01752 792736
  The Chestnut Appeal for Men's Health, Level 6, Derriford Hospital, Plymouth, PL6 8DH
chestnut.appeal@nhs.net

In August 2016 Dennis attended a Well Man Clinic at his local GP Surgery.  Dennis asked if he could have a PSA test as a friend had recently been diagnosed with Prostate Cancer and being of a similar age thought he should get himself checked.
Five days later Dennis received a phone call from the surgery to make an appointment to see the doctor as one of the results from the test was of a concern.  At that appointment Dennis was told that his PSA was showing a reading of 6.5 which was not normally associated with a man of his age and they needed to investigate further.(The PSA test is a blood test that measures the amount of Prostate Specific Antigen your blood. A raised PSA level may suggest you have a problem with your prostate, but not necessarily cancer.)

Dennis had a higher than normal PSA so his doctor carried out an internal examination, finding the prostate was slightly enlarged but not of a great concern.  The high PSA reading could have been associated with a urine infection or from vigorous exercise.
The results from a second PSA test dropped to 5.5.  As good as it was to hear this news Dennis was asked to come back a month later to have another blood test.  The reading from that test was 5.1.  This was not a sufficient decrease from the previous reading so Dennis was referred to Torbay General Hospital to have a consultation with the specialist team there.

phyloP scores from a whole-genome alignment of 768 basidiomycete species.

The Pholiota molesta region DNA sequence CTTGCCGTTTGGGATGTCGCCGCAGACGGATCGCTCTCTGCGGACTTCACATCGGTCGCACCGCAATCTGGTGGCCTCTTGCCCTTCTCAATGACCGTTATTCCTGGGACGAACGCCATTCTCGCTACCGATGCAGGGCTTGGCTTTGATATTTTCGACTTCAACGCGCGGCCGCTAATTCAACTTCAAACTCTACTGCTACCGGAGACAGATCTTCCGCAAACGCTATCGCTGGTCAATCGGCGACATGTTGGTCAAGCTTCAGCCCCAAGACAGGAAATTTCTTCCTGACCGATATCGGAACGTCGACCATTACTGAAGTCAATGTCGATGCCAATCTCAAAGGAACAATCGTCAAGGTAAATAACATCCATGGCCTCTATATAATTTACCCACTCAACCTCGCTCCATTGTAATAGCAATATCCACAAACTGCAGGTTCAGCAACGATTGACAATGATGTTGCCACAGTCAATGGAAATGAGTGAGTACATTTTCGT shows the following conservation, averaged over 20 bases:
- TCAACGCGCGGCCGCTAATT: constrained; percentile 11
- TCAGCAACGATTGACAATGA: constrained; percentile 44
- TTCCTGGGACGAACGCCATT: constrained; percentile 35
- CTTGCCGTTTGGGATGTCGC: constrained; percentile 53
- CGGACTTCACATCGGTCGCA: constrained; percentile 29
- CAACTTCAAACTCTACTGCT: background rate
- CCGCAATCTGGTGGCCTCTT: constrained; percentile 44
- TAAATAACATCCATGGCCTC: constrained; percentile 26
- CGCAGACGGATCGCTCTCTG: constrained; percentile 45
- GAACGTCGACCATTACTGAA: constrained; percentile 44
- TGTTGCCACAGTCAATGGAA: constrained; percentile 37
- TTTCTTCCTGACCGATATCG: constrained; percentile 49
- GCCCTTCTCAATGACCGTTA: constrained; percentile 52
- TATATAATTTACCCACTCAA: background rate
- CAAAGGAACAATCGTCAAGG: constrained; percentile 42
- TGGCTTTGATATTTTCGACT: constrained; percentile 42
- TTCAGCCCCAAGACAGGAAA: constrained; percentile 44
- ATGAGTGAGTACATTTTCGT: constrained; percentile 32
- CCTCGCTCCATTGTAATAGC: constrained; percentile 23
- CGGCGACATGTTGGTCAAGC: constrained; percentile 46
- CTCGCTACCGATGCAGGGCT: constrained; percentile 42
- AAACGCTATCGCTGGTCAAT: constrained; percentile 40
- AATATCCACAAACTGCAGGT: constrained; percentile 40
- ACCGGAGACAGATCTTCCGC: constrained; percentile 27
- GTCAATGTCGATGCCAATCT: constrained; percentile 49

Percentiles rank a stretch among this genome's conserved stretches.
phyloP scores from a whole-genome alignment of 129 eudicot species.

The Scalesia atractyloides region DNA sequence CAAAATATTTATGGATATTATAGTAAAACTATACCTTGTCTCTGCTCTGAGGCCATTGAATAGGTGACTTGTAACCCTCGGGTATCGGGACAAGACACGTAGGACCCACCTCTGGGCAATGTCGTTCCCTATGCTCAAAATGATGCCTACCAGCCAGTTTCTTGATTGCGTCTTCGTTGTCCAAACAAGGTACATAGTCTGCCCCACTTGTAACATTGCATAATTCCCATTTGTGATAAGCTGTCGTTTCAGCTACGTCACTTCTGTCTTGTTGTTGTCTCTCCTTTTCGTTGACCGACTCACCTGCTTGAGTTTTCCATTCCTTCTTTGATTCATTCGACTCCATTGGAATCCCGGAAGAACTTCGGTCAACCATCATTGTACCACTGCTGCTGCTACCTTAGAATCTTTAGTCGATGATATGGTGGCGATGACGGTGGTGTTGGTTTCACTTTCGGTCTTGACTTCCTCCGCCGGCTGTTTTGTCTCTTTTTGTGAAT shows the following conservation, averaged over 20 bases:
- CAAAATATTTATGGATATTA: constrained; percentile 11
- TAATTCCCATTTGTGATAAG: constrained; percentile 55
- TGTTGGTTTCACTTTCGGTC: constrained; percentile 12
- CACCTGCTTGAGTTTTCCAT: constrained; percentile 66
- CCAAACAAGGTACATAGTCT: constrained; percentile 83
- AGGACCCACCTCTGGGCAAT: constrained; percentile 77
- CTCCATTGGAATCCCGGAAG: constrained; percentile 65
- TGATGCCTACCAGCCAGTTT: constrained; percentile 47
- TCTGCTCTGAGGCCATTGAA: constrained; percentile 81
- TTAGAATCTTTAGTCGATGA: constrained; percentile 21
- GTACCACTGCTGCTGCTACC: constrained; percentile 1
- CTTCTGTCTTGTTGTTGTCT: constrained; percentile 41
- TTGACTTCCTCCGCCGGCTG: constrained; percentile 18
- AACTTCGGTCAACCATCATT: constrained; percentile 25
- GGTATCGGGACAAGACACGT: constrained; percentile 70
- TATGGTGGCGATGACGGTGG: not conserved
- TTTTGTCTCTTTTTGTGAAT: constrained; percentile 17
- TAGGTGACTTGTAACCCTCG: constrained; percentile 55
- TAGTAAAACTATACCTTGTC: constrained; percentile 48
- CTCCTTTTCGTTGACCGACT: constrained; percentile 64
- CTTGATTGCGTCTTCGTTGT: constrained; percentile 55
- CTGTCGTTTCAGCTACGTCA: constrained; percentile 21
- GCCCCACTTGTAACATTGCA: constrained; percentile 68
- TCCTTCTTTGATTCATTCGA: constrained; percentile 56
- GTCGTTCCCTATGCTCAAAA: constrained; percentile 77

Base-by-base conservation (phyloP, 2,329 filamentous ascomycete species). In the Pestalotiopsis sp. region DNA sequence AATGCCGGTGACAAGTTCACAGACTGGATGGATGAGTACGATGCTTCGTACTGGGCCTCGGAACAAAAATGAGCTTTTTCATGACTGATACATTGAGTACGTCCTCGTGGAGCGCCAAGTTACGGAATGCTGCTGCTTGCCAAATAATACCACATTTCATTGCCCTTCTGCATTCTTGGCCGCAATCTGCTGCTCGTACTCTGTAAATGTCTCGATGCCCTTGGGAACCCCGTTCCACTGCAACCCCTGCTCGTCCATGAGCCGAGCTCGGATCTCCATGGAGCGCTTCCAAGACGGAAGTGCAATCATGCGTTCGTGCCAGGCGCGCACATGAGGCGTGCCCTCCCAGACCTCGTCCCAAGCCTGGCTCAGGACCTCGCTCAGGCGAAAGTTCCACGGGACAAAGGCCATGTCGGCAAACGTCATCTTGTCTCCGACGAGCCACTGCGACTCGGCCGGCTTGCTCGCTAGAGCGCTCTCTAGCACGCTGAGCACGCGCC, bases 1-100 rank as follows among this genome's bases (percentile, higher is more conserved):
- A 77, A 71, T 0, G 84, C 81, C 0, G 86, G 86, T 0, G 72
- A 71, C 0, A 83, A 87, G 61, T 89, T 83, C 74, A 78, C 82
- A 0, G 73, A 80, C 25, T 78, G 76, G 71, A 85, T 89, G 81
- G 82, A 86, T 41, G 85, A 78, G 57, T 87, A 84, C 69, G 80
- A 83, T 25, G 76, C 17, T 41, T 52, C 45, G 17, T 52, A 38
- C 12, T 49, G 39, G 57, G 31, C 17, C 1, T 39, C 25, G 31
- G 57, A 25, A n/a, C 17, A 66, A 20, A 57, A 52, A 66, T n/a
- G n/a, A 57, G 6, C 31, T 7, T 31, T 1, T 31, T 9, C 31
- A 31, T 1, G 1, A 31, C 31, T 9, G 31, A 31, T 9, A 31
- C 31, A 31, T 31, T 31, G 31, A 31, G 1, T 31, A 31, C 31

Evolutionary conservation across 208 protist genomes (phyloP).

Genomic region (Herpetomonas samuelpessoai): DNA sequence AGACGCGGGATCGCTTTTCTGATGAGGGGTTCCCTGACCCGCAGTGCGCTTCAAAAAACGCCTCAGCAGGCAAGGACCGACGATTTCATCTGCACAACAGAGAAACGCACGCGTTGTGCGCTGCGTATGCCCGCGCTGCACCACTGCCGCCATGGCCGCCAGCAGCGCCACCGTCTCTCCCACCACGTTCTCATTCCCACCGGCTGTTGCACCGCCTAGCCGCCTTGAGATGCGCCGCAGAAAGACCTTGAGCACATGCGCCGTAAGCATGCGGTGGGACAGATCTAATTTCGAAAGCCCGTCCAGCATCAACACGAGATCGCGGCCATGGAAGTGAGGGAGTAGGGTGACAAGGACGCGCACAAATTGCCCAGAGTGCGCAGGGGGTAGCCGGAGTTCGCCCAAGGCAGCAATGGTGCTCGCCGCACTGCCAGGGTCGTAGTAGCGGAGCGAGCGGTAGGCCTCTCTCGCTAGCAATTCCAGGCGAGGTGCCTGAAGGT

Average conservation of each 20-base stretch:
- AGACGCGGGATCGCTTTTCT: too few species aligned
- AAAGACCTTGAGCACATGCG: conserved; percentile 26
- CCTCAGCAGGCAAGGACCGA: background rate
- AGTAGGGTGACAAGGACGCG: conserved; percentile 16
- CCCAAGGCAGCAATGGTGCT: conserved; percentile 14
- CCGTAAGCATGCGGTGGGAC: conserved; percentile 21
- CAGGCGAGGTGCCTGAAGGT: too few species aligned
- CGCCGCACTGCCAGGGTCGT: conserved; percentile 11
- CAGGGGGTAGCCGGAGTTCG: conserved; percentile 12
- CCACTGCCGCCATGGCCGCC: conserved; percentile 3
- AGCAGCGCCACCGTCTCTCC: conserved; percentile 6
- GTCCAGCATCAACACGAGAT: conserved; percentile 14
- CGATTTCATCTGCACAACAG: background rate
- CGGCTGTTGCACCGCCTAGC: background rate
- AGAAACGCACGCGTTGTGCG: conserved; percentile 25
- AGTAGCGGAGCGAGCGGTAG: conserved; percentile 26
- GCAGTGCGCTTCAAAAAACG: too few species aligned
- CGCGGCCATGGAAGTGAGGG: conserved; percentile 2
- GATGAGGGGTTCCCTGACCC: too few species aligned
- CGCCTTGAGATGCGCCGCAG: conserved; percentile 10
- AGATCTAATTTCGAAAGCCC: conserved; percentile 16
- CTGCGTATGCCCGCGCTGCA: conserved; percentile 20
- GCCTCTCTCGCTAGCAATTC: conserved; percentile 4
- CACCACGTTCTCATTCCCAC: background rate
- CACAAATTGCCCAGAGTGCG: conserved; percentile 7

Dennis was referred to the specialist team at Torbay General Hospital after having a number of high PSA readings and had an appointment to have a biopsy.  This took place in December 2016, the following week Dennis returned to receive the results.
The findings did confirm that Dennis had indeed got prostate cancer but it was Low Risk, the cells taken at the biopsy showed only 3% abnormality.

In December 2016 Dennis had found out that he had low risk Prostate Cancer and was given a number of options and told about the side effects associated with them.  Having weighed up the consequences of the various treatments Dennis decided to go on the Active Surveillance programme.
This involves Dennis presenting himself to his GP every three months to check his PSA. This is monitored for any marked changes in the readings.  To date the readings haven’t fluctuated too much so Dennis remains on the Active Surveillance programme.
(Active surveillance is a way of monitoring slow-growing prostate cancer, rather than treating it straight away. The aim is to avoid unnecessary treatment, or delay treatment and the possible side effects.)

Dennis was diagnosed with Low Risk Prostate Cancer in December 2016 and chose to be on Active Surveillance.   Due to an implant in his skull Dennis was unable to have an MRI scan and so some 18 months after diagnosis had a second biopsy. The results indicated that his prostate cancer was still Low Risk with the cells showing only 5% to be abnormal.
In 2018 Dennis trained for a completed the Plymouth Half Marathon in 2hr 45 minutes raising over £800 for the Chestnut Appeal.
Today, Dennis remains on Active Surveillance, with blood being taken every six months.

 

THE CHESTNUT APPEAL FOR MEN'S HEALTH LTD
Charity Number: 1087175

Tel: 01752 792736
Email: chestnut.appeal@nhs.net
The Chestnut Appeal for Prostate Cancer, Level 6,
Derriford Hospital, Plymouth PL6 8DH